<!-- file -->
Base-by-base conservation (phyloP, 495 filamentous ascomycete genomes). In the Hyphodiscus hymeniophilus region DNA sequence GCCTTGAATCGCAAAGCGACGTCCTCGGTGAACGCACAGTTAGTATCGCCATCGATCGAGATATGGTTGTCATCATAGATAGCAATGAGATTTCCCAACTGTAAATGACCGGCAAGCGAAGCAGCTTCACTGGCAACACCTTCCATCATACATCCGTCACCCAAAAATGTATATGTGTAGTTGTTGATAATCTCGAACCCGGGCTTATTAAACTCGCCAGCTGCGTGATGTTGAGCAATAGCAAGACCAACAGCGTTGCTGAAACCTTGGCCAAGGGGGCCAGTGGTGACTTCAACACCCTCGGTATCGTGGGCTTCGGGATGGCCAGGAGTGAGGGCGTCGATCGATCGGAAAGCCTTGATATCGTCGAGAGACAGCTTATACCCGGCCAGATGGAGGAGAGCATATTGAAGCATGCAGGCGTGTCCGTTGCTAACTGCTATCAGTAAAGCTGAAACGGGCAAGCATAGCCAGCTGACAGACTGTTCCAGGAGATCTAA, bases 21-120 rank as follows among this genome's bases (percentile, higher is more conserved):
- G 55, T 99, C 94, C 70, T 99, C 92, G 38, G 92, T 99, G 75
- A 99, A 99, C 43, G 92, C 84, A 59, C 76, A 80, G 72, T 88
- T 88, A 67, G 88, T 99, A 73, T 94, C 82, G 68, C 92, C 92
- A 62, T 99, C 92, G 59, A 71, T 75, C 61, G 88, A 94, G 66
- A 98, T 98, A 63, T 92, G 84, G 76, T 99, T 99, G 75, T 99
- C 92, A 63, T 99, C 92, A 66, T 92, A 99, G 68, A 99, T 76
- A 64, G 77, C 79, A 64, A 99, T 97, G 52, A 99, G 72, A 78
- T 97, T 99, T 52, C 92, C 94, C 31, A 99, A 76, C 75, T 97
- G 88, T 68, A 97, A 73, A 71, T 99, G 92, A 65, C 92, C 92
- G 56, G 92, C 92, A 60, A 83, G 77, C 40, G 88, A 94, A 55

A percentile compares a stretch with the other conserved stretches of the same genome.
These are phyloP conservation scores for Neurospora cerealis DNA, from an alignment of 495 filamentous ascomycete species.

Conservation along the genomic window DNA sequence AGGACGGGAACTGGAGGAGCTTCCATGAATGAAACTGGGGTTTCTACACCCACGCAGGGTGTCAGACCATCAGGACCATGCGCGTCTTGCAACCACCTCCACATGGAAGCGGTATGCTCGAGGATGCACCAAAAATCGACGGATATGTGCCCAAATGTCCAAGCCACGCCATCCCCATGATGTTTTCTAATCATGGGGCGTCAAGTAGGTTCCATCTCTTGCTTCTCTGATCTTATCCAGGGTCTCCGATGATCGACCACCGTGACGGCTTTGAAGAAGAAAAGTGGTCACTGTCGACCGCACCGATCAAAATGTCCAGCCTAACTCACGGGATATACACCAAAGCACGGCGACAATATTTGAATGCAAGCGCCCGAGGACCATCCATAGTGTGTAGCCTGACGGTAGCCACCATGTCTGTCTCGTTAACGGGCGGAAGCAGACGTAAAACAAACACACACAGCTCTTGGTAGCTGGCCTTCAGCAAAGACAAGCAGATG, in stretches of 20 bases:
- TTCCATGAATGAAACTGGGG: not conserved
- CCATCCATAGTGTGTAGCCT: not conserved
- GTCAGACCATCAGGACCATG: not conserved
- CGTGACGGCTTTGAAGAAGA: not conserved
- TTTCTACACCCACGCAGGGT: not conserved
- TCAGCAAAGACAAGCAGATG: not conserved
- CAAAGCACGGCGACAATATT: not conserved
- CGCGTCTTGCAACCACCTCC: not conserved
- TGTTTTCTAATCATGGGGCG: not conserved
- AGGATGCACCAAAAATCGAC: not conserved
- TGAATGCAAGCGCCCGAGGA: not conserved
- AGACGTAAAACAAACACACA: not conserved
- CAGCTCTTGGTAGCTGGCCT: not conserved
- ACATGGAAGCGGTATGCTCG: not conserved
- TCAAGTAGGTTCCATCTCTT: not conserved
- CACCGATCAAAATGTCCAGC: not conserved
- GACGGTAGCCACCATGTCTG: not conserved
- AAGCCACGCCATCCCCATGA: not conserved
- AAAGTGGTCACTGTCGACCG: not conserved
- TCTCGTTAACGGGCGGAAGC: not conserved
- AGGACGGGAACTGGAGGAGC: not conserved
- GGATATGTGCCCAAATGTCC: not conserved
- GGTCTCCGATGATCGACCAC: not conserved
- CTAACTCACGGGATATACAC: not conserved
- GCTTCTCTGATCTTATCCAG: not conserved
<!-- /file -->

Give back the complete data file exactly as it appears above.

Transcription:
Base-by-base conservation (phyloP, 495 filamentous ascomycete genomes). In the Hyphodiscus hymeniophilus region DNA sequence GCCTTGAATCGCAAAGCGACGTCCTCGGTGAACGCACAGTTAGTATCGCCATCGATCGAGATATGGTTGTCATCATAGATAGCAATGAGATTTCCCAACTGTAAATGACCGGCAAGCGAAGCAGCTTCACTGGCAACACCTTCCATCATACATCCGTCACCCAAAAATGTATATGTGTAGTTGTTGATAATCTCGAACCCGGGCTTATTAAACTCGCCAGCTGCGTGATGTTGAGCAATAGCAAGACCAACAGCGTTGCTGAAACCTTGGCCAAGGGGGCCAGTGGTGACTTCAACACCCTCGGTATCGTGGGCTTCGGGATGGCCAGGAGTGAGGGCGTCGATCGATCGGAAAGCCTTGATATCGTCGAGAGACAGCTTATACCCGGCCAGATGGAGGAGAGCATATTGAAGCATGCAGGCGTGTCCGTTGCTAACTGCTATCAGTAAAGCTGAAACGGGCAAGCATAGCCAGCTGACAGACTGTTCCAGGAGATCTAA, bases 21-120 rank as follows among this genome's bases (percentile, higher is more conserved):
- G 55, T 99, C 94, C 70, T 99, C 92, G 38, G 92, T 99, G 75
- A 99, A 99, C 43, G 92, C 84, A 59, C 76, A 80, G 72, T 88
- T 88, A 67, G 88, T 99, A 73, T 94, C 82, G 68, C 92, C 92
- A 62, T 99, C 92, G 59, A 71, T 75, C 61, G 88, A 94, G 66
- A 98, T 98, A 63, T 92, G 84, G 76, T 99, T 99, G 75, T 99
- C 92, A 63, T 99, C 92, A 66, T 92, A 99, G 68, A 99, T 76
- A 64, G 77, C 79, A 64, A 99, T 97, G 52, A 99, G 72, A 78
- T 97, T 99, T 52, C 92, C 94, C 31, A 99, A 76, C 75, T 97
- G 88, T 68, A 97, A 73, A 71, T 99, G 92, A 65, C 92, C 92
- G 56, G 92, C 92, A 60, A 83, G 77, C 40, G 88, A 94, A 55

A percentile compares a stretch with the other conserved stretches of the same genome.
These are phyloP conservation scores for Neurospora cerealis DNA, from an alignment of 495 filamentous ascomycete species.

Conservation along the genomic window DNA sequence AGGACGGGAACTGGAGGAGCTTCCATGAATGAAACTGGGGTTTCTACACCCACGCAGGGTGTCAGACCATCAGGACCATGCGCGTCTTGCAACCACCTCCACATGGAAGCGGTATGCTCGAGGATGCACCAAAAATCGACGGATATGTGCCCAAATGTCCAAGCCACGCCATCCCCATGATGTTTTCTAATCATGGGGCGTCAAGTAGGTTCCATCTCTTGCTTCTCTGATCTTATCCAGGGTCTCCGATGATCGACCACCGTGACGGCTTTGAAGAAGAAAAGTGGTCACTGTCGACCGCACCGATCAAAATGTCCAGCCTAACTCACGGGATATACACCAAAGCACGGCGACAATATTTGAATGCAAGCGCCCGAGGACCATCCATAGTGTGTAGCCTGACGGTAGCCACCATGTCTGTCTCGTTAACGGGCGGAAGCAGACGTAAAACAAACACACACAGCTCTTGGTAGCTGGCCTTCAGCAAAGACAAGCAGATG, in stretches of 20 bases:
- TTCCATGAATGAAACTGGGG: not conserved
- CCATCCATAGTGTGTAGCCT: not conserved
- GTCAGACCATCAGGACCATG: not conserved
- CGTGACGGCTTTGAAGAAGA: not conserved
- TTTCTACACCCACGCAGGGT: not conserved
- TCAGCAAAGACAAGCAGATG: not conserved
- CAAAGCACGGCGACAATATT: not conserved
- CGCGTCTTGCAACCACCTCC: not conserved
- TGTTTTCTAATCATGGGGCG: not conserved
- AGGATGCACCAAAAATCGAC: not conserved
- TGAATGCAAGCGCCCGAGGA: not conserved
- AGACGTAAAACAAACACACA: not conserved
- CAGCTCTTGGTAGCTGGCCT: not conserved
- ACATGGAAGCGGTATGCTCG: not conserved
- TCAAGTAGGTTCCATCTCTT: not conserved
- CACCGATCAAAATGTCCAGC: not conserved
- GACGGTAGCCACCATGTCTG: not conserved
- AAGCCACGCCATCCCCATGA: not conserved
- AAAGTGGTCACTGTCGACCG: not conserved
- TCTCGTTAACGGGCGGAAGC: not conserved
- AGGACGGGAACTGGAGGAGC: not conserved
- GGATATGTGCCCAAATGTCC: not conserved
- GGTCTCCGATGATCGACCAC: not conserved
- CTAACTCACGGGATATACAC: not conserved
- GCTTCTCTGATCTTATCCAG: not conserved